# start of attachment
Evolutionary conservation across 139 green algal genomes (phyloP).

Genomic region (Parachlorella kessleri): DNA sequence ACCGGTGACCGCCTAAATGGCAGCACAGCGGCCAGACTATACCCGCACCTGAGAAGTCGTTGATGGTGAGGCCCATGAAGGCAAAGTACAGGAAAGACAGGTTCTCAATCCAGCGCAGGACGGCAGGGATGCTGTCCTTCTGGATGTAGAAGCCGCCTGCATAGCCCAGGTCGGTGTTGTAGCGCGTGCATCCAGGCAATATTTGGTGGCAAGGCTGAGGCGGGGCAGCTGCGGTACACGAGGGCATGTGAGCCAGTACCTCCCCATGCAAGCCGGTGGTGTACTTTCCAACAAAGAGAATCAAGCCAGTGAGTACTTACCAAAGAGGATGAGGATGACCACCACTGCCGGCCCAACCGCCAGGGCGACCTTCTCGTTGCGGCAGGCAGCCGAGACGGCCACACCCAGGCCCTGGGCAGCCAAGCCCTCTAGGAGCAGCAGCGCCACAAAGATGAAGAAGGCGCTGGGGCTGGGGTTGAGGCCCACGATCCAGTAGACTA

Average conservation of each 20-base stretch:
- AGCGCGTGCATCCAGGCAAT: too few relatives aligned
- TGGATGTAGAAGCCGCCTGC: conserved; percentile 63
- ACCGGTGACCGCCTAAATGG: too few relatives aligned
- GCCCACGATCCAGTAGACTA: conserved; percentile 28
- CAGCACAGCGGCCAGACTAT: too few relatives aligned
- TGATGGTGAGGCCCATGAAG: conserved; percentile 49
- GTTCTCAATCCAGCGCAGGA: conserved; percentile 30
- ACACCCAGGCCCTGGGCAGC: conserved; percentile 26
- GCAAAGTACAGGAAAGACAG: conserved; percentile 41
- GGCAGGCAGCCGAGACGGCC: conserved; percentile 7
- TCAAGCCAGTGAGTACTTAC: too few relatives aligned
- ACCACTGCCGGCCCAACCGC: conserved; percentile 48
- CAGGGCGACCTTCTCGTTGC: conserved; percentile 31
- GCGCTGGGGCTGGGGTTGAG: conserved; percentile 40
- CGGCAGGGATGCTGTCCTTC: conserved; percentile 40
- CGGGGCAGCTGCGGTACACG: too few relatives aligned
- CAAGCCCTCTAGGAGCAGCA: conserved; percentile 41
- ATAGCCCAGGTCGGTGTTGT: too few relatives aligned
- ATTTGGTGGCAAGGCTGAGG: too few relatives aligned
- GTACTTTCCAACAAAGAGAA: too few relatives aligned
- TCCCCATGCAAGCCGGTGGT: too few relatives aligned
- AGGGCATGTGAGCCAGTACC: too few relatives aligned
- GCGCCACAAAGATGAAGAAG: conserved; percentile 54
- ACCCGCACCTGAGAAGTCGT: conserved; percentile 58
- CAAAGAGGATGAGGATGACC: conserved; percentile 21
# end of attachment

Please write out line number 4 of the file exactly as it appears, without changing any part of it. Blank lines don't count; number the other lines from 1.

- AGCGCGTGCATCCAGGCAAT: too few relatives aligned